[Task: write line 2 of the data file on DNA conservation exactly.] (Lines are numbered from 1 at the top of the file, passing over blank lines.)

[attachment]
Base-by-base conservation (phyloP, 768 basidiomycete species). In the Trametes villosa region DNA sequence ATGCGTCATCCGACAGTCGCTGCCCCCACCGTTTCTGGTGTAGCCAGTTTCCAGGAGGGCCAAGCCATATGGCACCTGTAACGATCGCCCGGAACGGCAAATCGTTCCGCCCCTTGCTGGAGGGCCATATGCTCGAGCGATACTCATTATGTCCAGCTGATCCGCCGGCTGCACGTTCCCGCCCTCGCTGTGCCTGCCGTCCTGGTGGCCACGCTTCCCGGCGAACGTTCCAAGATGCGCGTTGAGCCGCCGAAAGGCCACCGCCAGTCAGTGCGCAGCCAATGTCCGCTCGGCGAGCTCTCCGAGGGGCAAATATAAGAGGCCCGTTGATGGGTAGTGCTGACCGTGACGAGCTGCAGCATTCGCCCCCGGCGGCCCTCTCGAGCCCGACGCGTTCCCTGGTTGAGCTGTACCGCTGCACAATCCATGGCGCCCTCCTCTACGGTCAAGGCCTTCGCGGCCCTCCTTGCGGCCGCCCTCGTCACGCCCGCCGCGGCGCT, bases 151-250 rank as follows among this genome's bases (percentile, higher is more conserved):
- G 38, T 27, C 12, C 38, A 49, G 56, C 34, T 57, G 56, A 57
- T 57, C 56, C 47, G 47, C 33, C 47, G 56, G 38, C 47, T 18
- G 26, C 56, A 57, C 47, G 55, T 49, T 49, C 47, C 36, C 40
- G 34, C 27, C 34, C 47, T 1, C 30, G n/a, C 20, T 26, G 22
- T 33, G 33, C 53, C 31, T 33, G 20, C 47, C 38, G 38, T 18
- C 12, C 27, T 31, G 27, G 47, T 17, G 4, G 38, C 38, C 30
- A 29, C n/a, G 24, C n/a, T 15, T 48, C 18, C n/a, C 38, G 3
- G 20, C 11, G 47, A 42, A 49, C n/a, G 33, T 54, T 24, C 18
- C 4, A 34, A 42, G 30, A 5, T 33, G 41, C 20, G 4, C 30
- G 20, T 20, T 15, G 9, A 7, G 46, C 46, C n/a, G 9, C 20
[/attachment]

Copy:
- G 38, T 27, C 12, C 38, A 49, G 56, C 34, T 57, G 56, A 57